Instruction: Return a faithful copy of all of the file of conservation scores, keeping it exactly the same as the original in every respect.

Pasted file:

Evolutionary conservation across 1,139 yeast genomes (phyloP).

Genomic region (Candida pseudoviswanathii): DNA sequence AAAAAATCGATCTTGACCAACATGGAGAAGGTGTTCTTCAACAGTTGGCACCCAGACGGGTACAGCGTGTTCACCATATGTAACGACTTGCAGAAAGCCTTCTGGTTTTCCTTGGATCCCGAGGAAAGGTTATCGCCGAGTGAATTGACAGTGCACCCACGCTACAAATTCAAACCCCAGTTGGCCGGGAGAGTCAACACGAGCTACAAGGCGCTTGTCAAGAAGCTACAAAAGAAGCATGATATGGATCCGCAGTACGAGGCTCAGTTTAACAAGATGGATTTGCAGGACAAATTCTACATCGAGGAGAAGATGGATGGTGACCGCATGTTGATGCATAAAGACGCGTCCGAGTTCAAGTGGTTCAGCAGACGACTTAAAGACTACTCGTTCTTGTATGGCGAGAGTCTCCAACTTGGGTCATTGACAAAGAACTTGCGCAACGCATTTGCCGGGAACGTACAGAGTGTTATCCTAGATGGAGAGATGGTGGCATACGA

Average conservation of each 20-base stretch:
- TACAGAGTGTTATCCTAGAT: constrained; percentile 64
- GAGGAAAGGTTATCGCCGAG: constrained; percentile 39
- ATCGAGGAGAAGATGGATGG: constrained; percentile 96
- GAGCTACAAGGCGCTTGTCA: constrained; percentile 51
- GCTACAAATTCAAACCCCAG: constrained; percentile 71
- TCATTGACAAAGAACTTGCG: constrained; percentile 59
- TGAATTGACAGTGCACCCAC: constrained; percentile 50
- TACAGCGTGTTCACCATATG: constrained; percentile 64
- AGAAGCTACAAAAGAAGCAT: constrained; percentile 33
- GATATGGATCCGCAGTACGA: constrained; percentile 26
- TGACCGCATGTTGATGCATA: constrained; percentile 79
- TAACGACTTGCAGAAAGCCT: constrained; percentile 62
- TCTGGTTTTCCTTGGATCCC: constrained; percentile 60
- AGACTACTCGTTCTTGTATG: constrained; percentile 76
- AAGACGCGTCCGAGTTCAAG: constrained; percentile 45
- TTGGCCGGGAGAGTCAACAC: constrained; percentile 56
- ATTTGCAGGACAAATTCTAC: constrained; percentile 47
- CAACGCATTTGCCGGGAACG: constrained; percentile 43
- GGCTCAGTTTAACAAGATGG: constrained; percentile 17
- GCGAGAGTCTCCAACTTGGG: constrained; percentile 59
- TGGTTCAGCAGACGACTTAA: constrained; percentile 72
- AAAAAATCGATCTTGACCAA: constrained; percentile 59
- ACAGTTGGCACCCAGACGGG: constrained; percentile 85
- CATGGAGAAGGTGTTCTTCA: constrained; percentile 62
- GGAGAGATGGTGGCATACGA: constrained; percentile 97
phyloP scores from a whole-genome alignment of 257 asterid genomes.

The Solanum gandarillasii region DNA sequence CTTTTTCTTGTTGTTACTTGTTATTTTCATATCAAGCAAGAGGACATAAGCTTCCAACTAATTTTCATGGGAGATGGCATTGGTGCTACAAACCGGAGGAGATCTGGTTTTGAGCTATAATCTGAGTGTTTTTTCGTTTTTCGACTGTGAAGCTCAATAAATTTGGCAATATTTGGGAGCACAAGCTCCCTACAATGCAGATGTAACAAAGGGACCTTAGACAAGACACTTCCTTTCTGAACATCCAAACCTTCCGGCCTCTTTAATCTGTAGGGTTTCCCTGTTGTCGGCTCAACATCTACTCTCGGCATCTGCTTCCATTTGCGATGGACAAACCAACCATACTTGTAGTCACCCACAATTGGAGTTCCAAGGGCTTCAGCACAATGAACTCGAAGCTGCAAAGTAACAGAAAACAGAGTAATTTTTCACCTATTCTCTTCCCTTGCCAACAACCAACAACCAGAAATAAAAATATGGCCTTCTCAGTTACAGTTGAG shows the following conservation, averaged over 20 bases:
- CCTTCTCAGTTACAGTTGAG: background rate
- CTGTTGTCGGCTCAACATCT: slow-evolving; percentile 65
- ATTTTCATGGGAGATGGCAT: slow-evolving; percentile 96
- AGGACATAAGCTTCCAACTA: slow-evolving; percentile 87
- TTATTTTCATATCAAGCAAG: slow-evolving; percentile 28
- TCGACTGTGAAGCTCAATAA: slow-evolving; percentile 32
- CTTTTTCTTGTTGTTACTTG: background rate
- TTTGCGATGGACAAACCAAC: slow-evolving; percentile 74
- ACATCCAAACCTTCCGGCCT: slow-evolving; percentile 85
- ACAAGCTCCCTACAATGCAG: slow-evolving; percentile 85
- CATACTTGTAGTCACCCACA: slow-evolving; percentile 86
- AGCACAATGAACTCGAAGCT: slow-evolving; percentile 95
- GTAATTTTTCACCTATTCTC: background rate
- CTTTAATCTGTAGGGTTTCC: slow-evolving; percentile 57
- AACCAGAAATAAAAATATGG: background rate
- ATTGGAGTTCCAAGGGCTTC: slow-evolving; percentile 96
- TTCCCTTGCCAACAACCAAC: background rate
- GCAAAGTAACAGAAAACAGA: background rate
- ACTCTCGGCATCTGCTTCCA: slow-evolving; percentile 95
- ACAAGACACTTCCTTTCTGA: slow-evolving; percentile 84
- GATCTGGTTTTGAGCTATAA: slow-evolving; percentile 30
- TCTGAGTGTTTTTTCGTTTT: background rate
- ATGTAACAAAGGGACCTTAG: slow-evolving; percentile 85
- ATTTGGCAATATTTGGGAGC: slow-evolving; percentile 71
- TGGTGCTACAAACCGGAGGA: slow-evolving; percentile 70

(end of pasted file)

Evolutionary conservation across 1,139 yeast genomes (phyloP).

Genomic region (Candida pseudoviswanathii): DNA sequence AAAAAATCGATCTTGACCAACATGGAGAAGGTGTTCTTCAACAGTTGGCACCCAGACGGGTACAGCGTGTTCACCATATGTAACGACTTGCAGAAAGCCTTCTGGTTTTCCTTGGATCCCGAGGAAAGGTTATCGCCGAGTGAATTGACAGTGCACCCACGCTACAAATTCAAACCCCAGTTGGCCGGGAGAGTCAACACGAGCTACAAGGCGCTTGTCAAGAAGCTACAAAAGAAGCATGATATGGATCCGCAGTACGAGGCTCAGTTTAACAAGATGGATTTGCAGGACAAATTCTACATCGAGGAGAAGATGGATGGTGACCGCATGTTGATGCATAAAGACGCGTCCGAGTTCAAGTGGTTCAGCAGACGACTTAAAGACTACTCGTTCTTGTATGGCGAGAGTCTCCAACTTGGGTCATTGACAAAGAACTTGCGCAACGCATTTGCCGGGAACGTACAGAGTGTTATCCTAGATGGAGAGATGGTGGCATACGA

Average conservation of each 20-base stretch:
- TACAGAGTGTTATCCTAGAT: constrained; percentile 64
- GAGGAAAGGTTATCGCCGAG: constrained; percentile 39
- ATCGAGGAGAAGATGGATGG: constrained; percentile 96
- GAGCTACAAGGCGCTTGTCA: constrained; percentile 51
- GCTACAAATTCAAACCCCAG: constrained; percentile 71
- TCATTGACAAAGAACTTGCG: constrained; percentile 59
- TGAATTGACAGTGCACCCAC: constrained; percentile 50
- TACAGCGTGTTCACCATATG: constrained; percentile 64
- AGAAGCTACAAAAGAAGCAT: constrained; percentile 33
- GATATGGATCCGCAGTACGA: constrained; percentile 26
- TGACCGCATGTTGATGCATA: constrained; percentile 79
- TAACGACTTGCAGAAAGCCT: constrained; percentile 62
- TCTGGTTTTCCTTGGATCCC: constrained; percentile 60
- AGACTACTCGTTCTTGTATG: constrained; percentile 76
- AAGACGCGTCCGAGTTCAAG: constrained; percentile 45
- TTGGCCGGGAGAGTCAACAC: constrained; percentile 56
- ATTTGCAGGACAAATTCTAC: constrained; percentile 47
- CAACGCATTTGCCGGGAACG: constrained; percentile 43
- GGCTCAGTTTAACAAGATGG: constrained; percentile 17
- GCGAGAGTCTCCAACTTGGG: constrained; percentile 59
- TGGTTCAGCAGACGACTTAA: constrained; percentile 72
- AAAAAATCGATCTTGACCAA: constrained; percentile 59
- ACAGTTGGCACCCAGACGGG: constrained; percentile 85
- CATGGAGAAGGTGTTCTTCA: constrained; percentile 62
- GGAGAGATGGTGGCATACGA: constrained; percentile 97
phyloP scores from a whole-genome alignment of 257 asterid genomes.

The Solanum gandarillasii region DNA sequence CTTTTTCTTGTTGTTACTTGTTATTTTCATATCAAGCAAGAGGACATAAGCTTCCAACTAATTTTCATGGGAGATGGCATTGGTGCTACAAACCGGAGGAGATCTGGTTTTGAGCTATAATCTGAGTGTTTTTTCGTTTTTCGACTGTGAAGCTCAATAAATTTGGCAATATTTGGGAGCACAAGCTCCCTACAATGCAGATGTAACAAAGGGACCTTAGACAAGACACTTCCTTTCTGAACATCCAAACCTTCCGGCCTCTTTAATCTGTAGGGTTTCCCTGTTGTCGGCTCAACATCTACTCTCGGCATCTGCTTCCATTTGCGATGGACAAACCAACCATACTTGTAGTCACCCACAATTGGAGTTCCAAGGGCTTCAGCACAATGAACTCGAAGCTGCAAAGTAACAGAAAACAGAGTAATTTTTCACCTATTCTCTTCCCTTGCCAACAACCAACAACCAGAAATAAAAATATGGCCTTCTCAGTTACAGTTGAG shows the following conservation, averaged over 20 bases:
- CCTTCTCAGTTACAGTTGAG: background rate
- CTGTTGTCGGCTCAACATCT: slow-evolving; percentile 65
- ATTTTCATGGGAGATGGCAT: slow-evolving; percentile 96
- AGGACATAAGCTTCCAACTA: slow-evolving; percentile 87
- TTATTTTCATATCAAGCAAG: slow-evolving; percentile 28
- TCGACTGTGAAGCTCAATAA: slow-evolving; percentile 32
- CTTTTTCTTGTTGTTACTTG: background rate
- TTTGCGATGGACAAACCAAC: slow-evolving; percentile 74
- ACATCCAAACCTTCCGGCCT: slow-evolving; percentile 85
- ACAAGCTCCCTACAATGCAG: slow-evolving; percentile 85
- CATACTTGTAGTCACCCACA: slow-evolving; percentile 86
- AGCACAATGAACTCGAAGCT: slow-evolving; percentile 95
- GTAATTTTTCACCTATTCTC: background rate
- CTTTAATCTGTAGGGTTTCC: slow-evolving; percentile 57
- AACCAGAAATAAAAATATGG: background rate
- ATTGGAGTTCCAAGGGCTTC: slow-evolving; percentile 96
- TTCCCTTGCCAACAACCAAC: background rate
- GCAAAGTAACAGAAAACAGA: background rate
- ACTCTCGGCATCTGCTTCCA: slow-evolving; percentile 95
- ACAAGACACTTCCTTTCTGA: slow-evolving; percentile 84
- GATCTGGTTTTGAGCTATAA: slow-evolving; percentile 30
- TCTGAGTGTTTTTTCGTTTT: background rate
- ATGTAACAAAGGGACCTTAG: slow-evolving; percentile 85
- ATTTGGCAATATTTGGGAGC: slow-evolving; percentile 71
- TGGTGCTACAAACCGGAGGA: slow-evolving; percentile 70